A Complete Guide to the Lifespan of a Fat-Tailed Gecko

Fat-tailed geckos are a subspecies of common geckos that have a unique characteristic: their tails, and in some cases body, are significantly fatter than other known species of geckos. The fat-tailed gecko has a tail that is so large it takes up nearly half of its body length.

Hence, the fat-tailed gecko gets its name from these enlarged tails. These beautiful creatures are found in the wild only in select locations throughout Central Africa. Because they’re not as common as other types of geckos, many people still don’t know much about them.

It’s for this reason we have put together this helpful guide to the lifespan of a fat-tailed gecko.

How Long Does a Fat-Tailed Gecko Live?

When researching the lifespan of a fat-tailed gecko, one of the first things we found is that there is no concrete evidence of their lifespans.

This is because they are a relatively new species, and the majority of the research done on them has been in the last few years.

As the years progress and more research are conducted, we should have a better understanding of their lifespans. For now, we can only make educated guesses about their lifespans.

Based on what we know about their relatives, the fat-tailed gecko has a lifespan of around 8 to 10 years.

While this is significantly lower than the common house gecko, which has a lifespan of 10 to 20 years, it’s still a rather long lifespan.

As with many things, the fat-tailed gecko’s lifespan will vary based on its diet, living conditions, genetics, and care.

What Are the Causes of Death for Fat-Tailed Geckos?


While there isn’t a lot of information out there about the causes of death for fat-tailed geckos, we can assume it’s similar to other geckos.

The most common causes of death for common house geckos are respiratory infections, parasites, and nutritional deficiency.

These will also affect fat-tailed geckos, so monitor your gecko’s health closely. If you notice any of these symptoms, take your gecko to a veterinarian as soon as possible to prevent death.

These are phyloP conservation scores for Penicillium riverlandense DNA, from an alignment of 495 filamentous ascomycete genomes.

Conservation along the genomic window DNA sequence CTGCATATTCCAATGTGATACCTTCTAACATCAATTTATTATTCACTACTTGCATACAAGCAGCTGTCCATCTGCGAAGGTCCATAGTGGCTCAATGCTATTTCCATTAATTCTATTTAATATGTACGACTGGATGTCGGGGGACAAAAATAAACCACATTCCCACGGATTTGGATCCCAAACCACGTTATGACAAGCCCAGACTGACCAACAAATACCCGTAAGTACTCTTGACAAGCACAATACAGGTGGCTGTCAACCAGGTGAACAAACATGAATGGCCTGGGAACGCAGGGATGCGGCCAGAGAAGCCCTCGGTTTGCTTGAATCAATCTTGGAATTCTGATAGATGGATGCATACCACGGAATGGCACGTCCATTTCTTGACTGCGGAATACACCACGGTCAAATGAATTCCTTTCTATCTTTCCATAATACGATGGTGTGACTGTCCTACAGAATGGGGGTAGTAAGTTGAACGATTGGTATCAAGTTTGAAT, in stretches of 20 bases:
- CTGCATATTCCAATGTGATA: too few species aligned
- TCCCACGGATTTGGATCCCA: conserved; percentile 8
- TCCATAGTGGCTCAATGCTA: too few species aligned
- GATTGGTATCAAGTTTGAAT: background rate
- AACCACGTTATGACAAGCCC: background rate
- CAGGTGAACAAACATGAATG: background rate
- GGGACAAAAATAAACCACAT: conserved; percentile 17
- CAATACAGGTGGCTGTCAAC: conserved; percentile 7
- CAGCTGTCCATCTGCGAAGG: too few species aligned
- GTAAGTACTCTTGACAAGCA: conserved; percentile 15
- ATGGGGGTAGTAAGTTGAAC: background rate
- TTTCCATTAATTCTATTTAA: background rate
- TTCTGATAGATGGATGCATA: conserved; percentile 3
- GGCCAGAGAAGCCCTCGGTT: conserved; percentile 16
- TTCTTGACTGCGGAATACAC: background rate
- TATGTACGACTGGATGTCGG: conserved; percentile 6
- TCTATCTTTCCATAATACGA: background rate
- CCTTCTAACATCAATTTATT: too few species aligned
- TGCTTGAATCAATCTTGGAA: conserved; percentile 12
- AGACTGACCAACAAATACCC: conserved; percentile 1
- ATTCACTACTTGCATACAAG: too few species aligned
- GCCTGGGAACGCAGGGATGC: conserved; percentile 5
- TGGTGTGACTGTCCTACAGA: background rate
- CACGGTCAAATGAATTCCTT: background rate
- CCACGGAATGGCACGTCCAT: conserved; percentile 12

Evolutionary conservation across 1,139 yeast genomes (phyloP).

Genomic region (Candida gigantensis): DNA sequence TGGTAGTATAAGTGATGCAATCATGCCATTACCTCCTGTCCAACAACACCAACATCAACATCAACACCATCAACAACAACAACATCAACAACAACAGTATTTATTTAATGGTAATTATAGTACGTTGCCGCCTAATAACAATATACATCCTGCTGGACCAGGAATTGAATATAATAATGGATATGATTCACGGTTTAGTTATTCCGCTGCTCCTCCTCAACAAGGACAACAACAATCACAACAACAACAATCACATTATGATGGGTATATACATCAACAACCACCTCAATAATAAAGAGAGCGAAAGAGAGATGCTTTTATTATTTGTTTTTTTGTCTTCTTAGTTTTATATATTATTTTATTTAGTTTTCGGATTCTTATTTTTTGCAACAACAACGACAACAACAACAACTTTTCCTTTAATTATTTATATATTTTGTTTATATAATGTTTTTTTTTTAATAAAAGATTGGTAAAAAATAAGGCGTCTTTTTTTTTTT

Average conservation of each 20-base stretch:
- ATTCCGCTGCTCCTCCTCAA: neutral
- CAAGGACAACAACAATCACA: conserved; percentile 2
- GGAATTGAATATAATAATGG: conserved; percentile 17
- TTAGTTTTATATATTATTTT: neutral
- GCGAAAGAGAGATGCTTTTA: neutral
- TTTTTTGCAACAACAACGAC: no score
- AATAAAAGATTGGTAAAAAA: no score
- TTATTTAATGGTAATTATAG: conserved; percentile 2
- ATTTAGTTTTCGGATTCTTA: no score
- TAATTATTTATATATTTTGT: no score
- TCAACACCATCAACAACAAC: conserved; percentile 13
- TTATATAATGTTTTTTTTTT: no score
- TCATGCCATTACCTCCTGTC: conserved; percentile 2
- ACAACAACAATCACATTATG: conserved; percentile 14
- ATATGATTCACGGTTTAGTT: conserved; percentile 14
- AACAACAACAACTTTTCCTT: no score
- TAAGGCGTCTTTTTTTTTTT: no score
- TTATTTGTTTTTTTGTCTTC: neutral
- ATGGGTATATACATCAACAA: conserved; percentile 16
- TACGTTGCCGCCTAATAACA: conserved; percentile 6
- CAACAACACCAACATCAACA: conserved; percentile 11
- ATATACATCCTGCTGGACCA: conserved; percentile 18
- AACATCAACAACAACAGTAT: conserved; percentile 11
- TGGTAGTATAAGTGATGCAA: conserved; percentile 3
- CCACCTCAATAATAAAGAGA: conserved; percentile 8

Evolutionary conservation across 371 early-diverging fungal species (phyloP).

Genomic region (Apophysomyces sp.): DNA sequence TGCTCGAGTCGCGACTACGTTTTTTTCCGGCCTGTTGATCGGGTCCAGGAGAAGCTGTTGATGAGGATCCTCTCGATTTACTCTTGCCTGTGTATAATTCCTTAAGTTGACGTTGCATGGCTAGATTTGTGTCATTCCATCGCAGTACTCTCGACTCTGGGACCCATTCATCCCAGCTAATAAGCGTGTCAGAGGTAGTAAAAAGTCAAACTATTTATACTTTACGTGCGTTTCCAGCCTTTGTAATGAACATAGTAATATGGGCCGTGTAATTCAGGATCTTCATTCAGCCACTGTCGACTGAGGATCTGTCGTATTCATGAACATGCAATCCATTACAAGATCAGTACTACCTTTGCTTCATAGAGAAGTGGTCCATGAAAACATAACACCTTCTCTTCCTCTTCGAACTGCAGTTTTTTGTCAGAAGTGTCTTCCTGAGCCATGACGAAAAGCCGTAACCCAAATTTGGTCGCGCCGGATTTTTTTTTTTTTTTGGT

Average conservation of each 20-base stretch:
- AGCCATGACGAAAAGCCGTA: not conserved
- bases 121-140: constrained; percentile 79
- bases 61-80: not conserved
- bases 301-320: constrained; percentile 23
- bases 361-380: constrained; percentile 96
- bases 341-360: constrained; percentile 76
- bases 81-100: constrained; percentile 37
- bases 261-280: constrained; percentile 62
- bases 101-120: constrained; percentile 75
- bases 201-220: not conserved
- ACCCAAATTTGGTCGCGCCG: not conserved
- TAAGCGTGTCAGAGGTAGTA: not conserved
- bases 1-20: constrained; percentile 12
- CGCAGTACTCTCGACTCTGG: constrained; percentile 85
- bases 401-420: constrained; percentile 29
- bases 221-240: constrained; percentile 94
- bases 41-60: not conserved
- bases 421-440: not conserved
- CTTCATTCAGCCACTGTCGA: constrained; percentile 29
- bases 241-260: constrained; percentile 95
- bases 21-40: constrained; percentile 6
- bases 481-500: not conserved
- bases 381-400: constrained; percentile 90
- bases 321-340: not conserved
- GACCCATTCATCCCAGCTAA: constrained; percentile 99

Fat-tailed geckos are also particularly prone to metabolic bone diseases. This is caused by a lack of calcium in their diet, so make sure you are providing them with high calcium foods and supplements.

Fat-tailed geckos are susceptible to the same predators as common house geckos. This includes things like spiders, birds, and lizards. They’re also very susceptible to diseases like salmonella, so you’ll want to be careful when handling them.

The lifespan of Fat Tail Geckos in Captivity


As we mentioned above, fat-tailed geckos have a relatively short lifespan in captivity compared to other gecko species.

Because they are a newly discovered species, there is a lack of information on their lifespan in captivity.

However, we can make educated guesses based on their relatives.

Fat-tailed geckos in captivity have a lifespan of around 5 to 7 years.

This is fairly standard and is similar to that of the common house gecko. Fat-tailed geckos kept in captivity are fed high-quality foods and live in clean, safe environments.

Therefore, their lifespans should be significantly longer than that of wild, feral fat-tailed geckos.

The lifespan of Fat Tailed Geckos in the Wild


As we mentioned above, the lifespan of a fat-tailed gecko in the wild is much shorter than its lifespan in captivity. This is because fat-tailed geckos in the wild don’t have the same access to proper food, and are exposed to more diseases.

Fat-tailed geckos in the wild have a lifespan of around 3 to 4 years. This is significantly shorter than their lifespan in captivity but is also to be expected.

Fat-tailed geckos in the wild are a relatively new species. As such, they aren’t as abundant and widespread as other geckos, such as the common house gecko.

Fat-tailed geckos in the wild are also much less likely to be fed a high-quality diet due to their lack of accessibility to proper food sources.

Summing up

Fat-tailed geckos are a relatively new species and are not as abundant as other geckos. As such, it’s difficult to find concrete data about their lifespans, but we can make some educated guesses based on their relatives. Fat-tailed geckos in captivity have a lifespan of around 5 to 7 years, while fat-tailed geckos in the wild have a lifespan of around 3 to 4 years. These are average lifespans for the fat-tailed gecko.

Mike Grover

Mike Grover is the owner of this website (Reptiles and Amphibians), a website dedicated to providing expert care and information for these animals. Mike has been keeping reptiles and amphibians as pets for over 20 years and has extensive knowledge of their care. He currently resides in the United Kindom with his wife and two children. Reptiles and amphibians can make excellent pets, but they require special care to stay healthy and happy. Mike's website provides detailed information on how to care for these animals, including what to feed them, what type of housing they need, and how to maintain their health. Mike's website is a valuable resource for keeping your pet healthy and happy, whether you’re considering adding a reptile or amphibian to your family or you’re already a pet parent.

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